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Refinement of the 3D arrow - Part II

For this instalment in refining an arrow for WA3D (or thee-d, or tree-d, depending on what part of the island you are from) I am delving into a little side quest I have also been working on.

In my attempts to refine my arrow setups for specific competitions, I have come to notice an overlap in specifications. Whilst in WA3D my maximum shooting distance is 30m, for FITA18, FITA25 and Portsmouth rounds, my distances are 18m and 25m.

As I just enjoy shooting arrows, I will take up most opportunities to do so, and a target round is another competition under my belt, not to mention, at the very least, more practice to develop better form. I am planning a compare and contrast style article on the endurance required for field and target at a later date.

Now, in making an efficient arrow for 3D, I was able to evaluate my indoor setup and apply much of that information gained from two recent target rounds, a FITA18 and a Portsmouth. Looking into the FITA18, with a 40cm target at 18.2m or 20yrds, this provides a very good canvas for determining line, stability and shooting arc. One archer I've shot with in the past pointed out that if you want to stay inside the target rings on a 3D, 'you need to be able to shoot a forty face up to thirty meters'. Given this - what I believe to be very apt - advice for shooting 3D targets, the intermediate range and target size presented by a FITA18 can help me in my quest. The Portsmouth on the other hand, whilst a larger target face at 60cm, still has its advantages here in arrow shot evaluation (and who knows, maybe I'll get an 18m bear at my next 3D competition).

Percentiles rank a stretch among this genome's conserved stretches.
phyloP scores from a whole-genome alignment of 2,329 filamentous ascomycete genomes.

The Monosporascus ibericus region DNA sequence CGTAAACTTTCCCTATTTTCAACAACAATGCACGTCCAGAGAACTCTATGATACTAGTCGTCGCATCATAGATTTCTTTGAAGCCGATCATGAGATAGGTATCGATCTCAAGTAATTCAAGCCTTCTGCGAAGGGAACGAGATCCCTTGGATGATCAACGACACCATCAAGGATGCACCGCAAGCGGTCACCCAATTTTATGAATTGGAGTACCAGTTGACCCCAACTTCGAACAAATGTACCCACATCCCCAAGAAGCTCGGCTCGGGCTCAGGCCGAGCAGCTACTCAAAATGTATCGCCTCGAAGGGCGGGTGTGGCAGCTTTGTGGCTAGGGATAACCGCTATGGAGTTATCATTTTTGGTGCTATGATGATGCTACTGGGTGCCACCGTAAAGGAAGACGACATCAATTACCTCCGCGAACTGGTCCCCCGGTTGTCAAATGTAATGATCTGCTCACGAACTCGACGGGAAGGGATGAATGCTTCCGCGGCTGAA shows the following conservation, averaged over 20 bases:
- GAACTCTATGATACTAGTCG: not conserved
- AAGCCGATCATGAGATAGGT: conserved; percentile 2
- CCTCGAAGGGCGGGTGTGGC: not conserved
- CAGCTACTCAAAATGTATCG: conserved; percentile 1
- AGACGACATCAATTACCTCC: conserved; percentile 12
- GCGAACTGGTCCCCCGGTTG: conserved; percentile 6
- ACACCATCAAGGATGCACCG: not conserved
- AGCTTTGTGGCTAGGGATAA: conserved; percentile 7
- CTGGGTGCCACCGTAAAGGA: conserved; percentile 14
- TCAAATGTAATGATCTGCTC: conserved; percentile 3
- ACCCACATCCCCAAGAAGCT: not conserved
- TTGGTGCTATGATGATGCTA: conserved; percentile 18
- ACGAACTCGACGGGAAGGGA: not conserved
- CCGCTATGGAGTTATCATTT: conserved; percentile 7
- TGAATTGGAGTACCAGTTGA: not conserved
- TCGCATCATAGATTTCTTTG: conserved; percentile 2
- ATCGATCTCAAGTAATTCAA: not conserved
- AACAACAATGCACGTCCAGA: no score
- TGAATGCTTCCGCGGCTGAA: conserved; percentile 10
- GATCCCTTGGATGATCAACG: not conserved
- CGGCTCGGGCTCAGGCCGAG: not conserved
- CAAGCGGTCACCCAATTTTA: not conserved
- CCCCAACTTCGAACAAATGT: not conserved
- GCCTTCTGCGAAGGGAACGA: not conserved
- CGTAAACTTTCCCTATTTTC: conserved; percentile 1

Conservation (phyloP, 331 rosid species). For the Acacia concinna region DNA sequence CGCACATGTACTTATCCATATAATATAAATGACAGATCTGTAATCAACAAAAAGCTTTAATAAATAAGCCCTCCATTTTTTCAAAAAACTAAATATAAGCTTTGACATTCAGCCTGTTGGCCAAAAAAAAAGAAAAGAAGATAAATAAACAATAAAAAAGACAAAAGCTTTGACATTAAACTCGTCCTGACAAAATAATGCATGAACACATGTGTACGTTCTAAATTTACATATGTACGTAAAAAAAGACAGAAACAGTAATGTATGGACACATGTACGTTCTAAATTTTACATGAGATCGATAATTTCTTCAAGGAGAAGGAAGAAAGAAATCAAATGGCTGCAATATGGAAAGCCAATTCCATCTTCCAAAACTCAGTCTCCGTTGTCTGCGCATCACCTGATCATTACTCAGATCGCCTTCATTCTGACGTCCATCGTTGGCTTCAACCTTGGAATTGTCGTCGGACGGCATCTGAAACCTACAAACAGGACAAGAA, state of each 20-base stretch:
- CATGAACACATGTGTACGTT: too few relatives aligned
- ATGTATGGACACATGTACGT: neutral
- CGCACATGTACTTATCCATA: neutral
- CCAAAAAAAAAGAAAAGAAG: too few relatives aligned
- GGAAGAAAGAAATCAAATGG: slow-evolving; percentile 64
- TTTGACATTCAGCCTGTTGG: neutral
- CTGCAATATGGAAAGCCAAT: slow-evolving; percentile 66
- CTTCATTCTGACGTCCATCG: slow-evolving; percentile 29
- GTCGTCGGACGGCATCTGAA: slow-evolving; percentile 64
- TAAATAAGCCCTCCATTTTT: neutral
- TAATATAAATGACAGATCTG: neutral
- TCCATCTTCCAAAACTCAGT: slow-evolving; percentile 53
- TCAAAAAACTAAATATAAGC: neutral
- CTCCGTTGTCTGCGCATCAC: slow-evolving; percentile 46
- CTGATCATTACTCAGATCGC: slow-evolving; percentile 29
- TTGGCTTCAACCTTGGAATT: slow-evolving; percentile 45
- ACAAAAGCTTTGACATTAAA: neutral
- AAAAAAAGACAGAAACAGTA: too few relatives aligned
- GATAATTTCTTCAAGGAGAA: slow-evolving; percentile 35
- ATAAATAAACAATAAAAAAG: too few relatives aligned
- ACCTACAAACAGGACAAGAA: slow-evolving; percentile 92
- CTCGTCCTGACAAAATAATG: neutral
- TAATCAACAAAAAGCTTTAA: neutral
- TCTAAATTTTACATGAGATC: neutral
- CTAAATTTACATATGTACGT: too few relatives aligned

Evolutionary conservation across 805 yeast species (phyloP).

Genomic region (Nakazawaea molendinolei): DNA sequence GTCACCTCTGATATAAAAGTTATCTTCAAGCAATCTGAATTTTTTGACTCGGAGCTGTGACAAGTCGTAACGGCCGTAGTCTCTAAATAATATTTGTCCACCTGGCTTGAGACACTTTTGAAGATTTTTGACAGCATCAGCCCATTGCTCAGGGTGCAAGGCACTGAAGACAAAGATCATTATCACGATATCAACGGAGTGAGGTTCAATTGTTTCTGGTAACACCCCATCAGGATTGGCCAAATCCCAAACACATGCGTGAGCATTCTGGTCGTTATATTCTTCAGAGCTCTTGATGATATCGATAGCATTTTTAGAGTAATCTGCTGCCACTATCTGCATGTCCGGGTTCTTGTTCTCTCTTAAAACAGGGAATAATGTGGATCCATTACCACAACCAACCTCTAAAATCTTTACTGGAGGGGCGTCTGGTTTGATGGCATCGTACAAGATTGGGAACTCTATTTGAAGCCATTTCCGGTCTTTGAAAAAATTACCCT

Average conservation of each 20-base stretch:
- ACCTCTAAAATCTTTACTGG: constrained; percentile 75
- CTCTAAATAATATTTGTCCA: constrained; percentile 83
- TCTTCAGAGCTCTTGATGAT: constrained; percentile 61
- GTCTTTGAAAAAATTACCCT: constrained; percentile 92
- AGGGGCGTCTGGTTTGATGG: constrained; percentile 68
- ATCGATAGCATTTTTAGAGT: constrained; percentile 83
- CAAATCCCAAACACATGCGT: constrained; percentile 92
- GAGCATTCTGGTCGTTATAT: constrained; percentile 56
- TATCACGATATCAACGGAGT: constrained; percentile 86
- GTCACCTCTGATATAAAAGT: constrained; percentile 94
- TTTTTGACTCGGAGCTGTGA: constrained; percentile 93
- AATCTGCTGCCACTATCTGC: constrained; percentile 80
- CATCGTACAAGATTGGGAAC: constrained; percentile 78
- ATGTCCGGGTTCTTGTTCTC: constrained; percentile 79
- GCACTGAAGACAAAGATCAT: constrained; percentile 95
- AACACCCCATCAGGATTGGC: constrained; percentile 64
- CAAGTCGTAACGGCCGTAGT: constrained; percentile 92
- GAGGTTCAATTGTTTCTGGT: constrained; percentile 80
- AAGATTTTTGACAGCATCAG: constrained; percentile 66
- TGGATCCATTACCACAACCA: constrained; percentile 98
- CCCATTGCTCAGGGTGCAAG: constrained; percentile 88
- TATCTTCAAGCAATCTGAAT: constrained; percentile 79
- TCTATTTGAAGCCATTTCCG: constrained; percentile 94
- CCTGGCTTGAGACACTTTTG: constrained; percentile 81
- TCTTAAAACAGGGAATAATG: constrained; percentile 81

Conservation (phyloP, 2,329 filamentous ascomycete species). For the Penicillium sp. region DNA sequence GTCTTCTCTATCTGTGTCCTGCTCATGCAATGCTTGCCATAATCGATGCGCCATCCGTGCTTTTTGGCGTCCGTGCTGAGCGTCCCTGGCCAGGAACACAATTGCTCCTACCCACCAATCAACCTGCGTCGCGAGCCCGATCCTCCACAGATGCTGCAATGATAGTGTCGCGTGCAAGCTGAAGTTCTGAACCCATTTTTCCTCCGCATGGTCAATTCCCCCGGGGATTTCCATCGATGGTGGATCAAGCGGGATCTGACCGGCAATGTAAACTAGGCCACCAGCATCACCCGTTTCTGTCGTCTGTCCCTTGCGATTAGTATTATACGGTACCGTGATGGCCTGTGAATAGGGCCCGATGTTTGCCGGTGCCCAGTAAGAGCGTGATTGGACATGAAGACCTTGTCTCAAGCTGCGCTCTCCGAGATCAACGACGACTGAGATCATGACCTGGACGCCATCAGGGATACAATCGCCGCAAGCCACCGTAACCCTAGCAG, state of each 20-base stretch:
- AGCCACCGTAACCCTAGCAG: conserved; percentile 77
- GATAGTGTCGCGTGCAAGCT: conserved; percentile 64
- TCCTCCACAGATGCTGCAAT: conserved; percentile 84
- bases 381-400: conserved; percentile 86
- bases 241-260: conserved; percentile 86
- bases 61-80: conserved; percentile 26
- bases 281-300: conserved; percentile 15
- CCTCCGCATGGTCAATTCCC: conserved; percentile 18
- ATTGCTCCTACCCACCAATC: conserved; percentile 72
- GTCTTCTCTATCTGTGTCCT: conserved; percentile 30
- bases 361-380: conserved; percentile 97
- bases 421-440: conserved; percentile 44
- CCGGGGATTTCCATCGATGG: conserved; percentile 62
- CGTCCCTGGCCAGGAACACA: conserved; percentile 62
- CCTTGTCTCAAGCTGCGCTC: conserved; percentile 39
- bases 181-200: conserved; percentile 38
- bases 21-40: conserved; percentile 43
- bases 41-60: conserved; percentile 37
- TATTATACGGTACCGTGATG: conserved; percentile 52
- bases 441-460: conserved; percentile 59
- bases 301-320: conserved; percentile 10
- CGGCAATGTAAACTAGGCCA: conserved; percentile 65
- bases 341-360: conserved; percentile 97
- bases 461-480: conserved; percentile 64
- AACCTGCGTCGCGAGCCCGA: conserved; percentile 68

The arrows, pine for weight with bullet points - these I find are much more forgiving on the shoulders and arms when removing them from round hay bosses - and helically applied flights were designed for short range shooting. Essentially, for 25m.

For these I went all out, even adding tracers purely to compensate for the lower profile flights and to increase the drag and lower the shooting arc. Worried about tightening the spine of the arrow with the helically applied flights and tracers, I added half and inch to the length and upped the point weight from 100gr to 125gr.

These have been shot many a time in the club, at a FITA18 and a Portsmouth round, so at least 120 arrows in competition settings and a great many more during club evenings. Using this 'data' I can say that the line on each shot is arguably the smoothest I have seen on any arrows I have used. The arc as I wanted is much lower and the stability seems unshakeable. Better yet, the paradox corrects and straightens itself very, very quickly in the flight, which given the casting on English longbows, is very good news for going up against shorter range 3Ds.

Of course, this is only 18m, but I'd have no qualms about shooting them at targets beyond this up to 30m. Nonetheless, this set up has leant a number of ideas I can confidently use for advancing my 3D arrow set up.

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